The Films and Publications Amendment Bill raises serious freedom-of-speech concerns and should be rewritten, the Internet Service Providers’ Association said on Thursday.
Describing the bill as a “classic example of good intentions gone bad”, the association, which represents many of South Africa’s ISPs, said that although the draft legislation “sets out a framework for classification of online content which could be useful, this is lost in vague definitions and ill-considered attempts to expand the role of the Film and Publication Board into an Internet policeman”.
“Problematic definitions effectively turn all South African Internet users into online content distributors, directly regulated by the Film and Publication Board,” said the association’s regulatory advisor, Dominic Cull, in a statement.
Three definitions of the term “distributor” are proposed in the bill. One of these relates to a “non-commercial online distributor”, defined as “any person who distributes content using the Internet, or enables content to be distributed by a user of online services, for personal or private purposes”, Cull said. “This goes well beyond the original mandate of South Africa’s film and publications legislation, which is to regulate the activities of people in the business of distributing films, games and publications.”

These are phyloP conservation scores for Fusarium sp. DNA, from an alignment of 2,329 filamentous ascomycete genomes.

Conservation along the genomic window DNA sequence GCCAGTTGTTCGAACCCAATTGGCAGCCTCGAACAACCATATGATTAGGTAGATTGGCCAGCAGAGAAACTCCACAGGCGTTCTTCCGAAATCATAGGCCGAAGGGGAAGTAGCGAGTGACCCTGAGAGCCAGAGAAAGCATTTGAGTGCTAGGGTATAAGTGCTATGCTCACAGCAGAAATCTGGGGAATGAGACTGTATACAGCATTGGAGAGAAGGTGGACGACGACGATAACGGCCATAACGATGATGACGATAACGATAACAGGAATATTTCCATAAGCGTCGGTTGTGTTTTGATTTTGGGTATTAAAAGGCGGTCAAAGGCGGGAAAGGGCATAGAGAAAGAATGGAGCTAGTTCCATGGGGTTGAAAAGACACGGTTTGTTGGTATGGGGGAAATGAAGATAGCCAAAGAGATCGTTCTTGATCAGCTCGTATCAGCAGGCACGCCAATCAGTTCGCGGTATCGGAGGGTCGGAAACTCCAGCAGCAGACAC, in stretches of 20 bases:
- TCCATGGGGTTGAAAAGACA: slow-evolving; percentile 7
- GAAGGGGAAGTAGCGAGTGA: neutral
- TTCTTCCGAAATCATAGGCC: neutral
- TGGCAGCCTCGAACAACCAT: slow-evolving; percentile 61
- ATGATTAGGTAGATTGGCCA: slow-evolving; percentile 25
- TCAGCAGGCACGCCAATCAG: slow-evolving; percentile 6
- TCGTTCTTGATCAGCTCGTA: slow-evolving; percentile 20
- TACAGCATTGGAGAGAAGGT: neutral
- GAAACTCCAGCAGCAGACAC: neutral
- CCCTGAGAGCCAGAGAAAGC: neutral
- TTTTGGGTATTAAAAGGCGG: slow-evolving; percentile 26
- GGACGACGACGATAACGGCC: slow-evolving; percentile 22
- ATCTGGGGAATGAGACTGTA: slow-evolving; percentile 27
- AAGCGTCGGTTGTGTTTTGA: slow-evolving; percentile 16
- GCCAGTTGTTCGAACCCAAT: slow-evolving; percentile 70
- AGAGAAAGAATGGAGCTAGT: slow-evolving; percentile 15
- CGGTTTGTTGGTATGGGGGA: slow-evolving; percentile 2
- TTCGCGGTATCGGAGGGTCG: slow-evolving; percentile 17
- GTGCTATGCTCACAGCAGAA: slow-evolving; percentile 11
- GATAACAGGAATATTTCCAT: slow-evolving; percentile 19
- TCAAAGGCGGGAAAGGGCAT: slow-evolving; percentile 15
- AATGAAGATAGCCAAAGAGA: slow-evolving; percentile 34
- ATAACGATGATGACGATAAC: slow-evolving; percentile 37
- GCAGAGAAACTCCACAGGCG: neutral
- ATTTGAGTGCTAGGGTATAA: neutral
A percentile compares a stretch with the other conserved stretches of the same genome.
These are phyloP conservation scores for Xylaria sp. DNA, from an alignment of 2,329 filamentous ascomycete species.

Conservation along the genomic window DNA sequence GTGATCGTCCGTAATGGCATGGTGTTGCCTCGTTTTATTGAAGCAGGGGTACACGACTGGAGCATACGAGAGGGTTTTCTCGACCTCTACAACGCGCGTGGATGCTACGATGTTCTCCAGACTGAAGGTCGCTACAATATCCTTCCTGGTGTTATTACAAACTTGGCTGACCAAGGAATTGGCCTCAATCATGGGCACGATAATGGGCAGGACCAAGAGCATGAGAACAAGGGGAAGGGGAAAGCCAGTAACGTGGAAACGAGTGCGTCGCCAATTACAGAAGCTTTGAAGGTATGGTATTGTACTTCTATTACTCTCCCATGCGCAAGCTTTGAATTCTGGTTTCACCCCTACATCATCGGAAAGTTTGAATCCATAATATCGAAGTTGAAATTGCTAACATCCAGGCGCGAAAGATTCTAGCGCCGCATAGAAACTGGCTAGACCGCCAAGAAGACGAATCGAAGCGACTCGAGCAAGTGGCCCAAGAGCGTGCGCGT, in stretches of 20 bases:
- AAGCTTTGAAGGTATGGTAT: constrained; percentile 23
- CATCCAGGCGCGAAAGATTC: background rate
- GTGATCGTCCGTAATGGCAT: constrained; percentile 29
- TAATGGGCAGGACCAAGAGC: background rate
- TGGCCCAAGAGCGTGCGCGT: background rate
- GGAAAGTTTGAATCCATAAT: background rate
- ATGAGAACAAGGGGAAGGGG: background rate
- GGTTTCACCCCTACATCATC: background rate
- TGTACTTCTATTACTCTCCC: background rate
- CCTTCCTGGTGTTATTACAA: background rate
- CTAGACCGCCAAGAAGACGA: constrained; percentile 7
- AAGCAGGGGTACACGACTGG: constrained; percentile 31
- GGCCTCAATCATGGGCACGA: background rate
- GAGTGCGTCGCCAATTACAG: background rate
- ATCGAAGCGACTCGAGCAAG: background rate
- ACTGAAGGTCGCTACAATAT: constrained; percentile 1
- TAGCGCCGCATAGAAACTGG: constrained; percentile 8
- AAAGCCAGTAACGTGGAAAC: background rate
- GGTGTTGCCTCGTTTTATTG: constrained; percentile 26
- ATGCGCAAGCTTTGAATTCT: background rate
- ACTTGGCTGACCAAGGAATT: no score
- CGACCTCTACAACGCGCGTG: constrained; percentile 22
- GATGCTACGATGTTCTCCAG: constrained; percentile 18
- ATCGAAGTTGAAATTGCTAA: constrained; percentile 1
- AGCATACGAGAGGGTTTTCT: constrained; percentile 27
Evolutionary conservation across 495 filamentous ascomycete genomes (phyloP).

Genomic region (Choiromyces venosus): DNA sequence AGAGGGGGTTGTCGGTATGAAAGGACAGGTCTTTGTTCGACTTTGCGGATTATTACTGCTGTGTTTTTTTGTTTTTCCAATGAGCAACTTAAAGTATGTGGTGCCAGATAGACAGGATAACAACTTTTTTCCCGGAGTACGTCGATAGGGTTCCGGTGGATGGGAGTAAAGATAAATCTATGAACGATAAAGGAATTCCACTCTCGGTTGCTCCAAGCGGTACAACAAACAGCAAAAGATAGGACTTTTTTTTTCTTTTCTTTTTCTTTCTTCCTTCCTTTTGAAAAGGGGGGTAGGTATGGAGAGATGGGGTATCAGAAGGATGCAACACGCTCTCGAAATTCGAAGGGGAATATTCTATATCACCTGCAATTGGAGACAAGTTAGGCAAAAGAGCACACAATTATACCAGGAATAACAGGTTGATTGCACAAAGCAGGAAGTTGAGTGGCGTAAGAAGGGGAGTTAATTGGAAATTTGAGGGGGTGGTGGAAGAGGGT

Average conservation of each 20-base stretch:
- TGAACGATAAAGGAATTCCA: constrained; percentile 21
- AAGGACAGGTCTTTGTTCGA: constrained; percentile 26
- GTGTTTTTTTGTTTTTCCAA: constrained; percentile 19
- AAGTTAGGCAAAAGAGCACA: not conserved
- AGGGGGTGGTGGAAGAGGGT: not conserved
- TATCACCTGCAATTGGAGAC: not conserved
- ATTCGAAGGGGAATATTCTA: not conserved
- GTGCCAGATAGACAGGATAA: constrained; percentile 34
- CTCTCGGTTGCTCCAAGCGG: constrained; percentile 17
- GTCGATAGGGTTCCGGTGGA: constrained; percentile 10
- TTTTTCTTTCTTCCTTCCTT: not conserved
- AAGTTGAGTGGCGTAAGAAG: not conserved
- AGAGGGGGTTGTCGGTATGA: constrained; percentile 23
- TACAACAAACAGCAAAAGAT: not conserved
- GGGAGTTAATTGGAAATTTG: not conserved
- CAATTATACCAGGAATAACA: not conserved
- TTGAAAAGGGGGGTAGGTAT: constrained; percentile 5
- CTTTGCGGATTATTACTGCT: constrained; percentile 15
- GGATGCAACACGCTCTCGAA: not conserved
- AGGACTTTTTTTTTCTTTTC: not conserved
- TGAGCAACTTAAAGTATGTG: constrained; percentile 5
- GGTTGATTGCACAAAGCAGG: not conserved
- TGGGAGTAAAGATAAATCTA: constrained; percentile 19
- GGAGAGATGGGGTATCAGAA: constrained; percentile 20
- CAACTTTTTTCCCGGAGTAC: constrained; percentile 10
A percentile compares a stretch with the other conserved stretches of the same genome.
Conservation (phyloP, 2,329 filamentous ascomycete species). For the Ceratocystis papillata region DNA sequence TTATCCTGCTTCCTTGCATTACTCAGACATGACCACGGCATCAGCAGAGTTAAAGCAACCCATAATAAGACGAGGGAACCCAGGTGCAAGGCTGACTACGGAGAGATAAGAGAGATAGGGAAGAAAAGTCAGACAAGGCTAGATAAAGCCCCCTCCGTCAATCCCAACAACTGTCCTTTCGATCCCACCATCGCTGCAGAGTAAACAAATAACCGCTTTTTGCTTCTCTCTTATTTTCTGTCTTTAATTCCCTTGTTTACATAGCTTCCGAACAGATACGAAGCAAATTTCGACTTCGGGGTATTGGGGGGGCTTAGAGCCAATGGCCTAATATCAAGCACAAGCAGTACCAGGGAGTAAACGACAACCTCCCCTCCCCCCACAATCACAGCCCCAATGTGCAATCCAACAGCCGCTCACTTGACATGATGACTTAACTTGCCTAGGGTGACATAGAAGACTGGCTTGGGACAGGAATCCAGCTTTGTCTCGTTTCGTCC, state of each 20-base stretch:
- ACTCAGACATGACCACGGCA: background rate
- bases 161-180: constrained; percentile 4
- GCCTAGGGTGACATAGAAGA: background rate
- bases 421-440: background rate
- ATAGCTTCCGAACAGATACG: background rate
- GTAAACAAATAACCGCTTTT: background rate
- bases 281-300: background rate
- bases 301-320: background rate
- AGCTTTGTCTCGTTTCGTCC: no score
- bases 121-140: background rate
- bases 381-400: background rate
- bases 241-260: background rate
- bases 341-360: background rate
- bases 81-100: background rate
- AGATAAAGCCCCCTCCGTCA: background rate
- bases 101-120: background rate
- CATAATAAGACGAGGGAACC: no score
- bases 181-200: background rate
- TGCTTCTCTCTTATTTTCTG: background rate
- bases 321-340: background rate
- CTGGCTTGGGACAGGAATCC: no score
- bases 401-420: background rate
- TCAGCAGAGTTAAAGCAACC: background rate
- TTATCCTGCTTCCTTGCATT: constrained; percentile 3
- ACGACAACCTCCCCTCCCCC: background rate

In effect, the bill “seeks to regulate all South Africans who distribute electronic content, and this may include private communication between individuals”.
“WhatsApp messages, Facebook and Twitter posts and comments on online news articles all spring to mind as the kind of content which the bill seeks to regulate,” he said.
This broad scope means that the provisions of the bill “interact dangerously with fundamental constitutional rights such as freedom of expression”.
“The bill empowers the Film and Publication Board to make decisions about what is and what is not protected speech and to issue takedown notices where it is of the view that speech is not protected. Ispa believes that a quasi-government body appointed by a minister should not be making extremely complex legal judgment calls about something as fundamental to our hard-won democracy as freedom of expression.”
Before the bill is signed into law, there should be careful consideration of the draft bill’s content, provisions and how these interact with South Africans’ constitutional rights, Cull said. “If all else fails to remedy the Films and Publications Amendment Bill, the act should be repealed and rewritten from scratch.” — © 2018 NewsCentral Media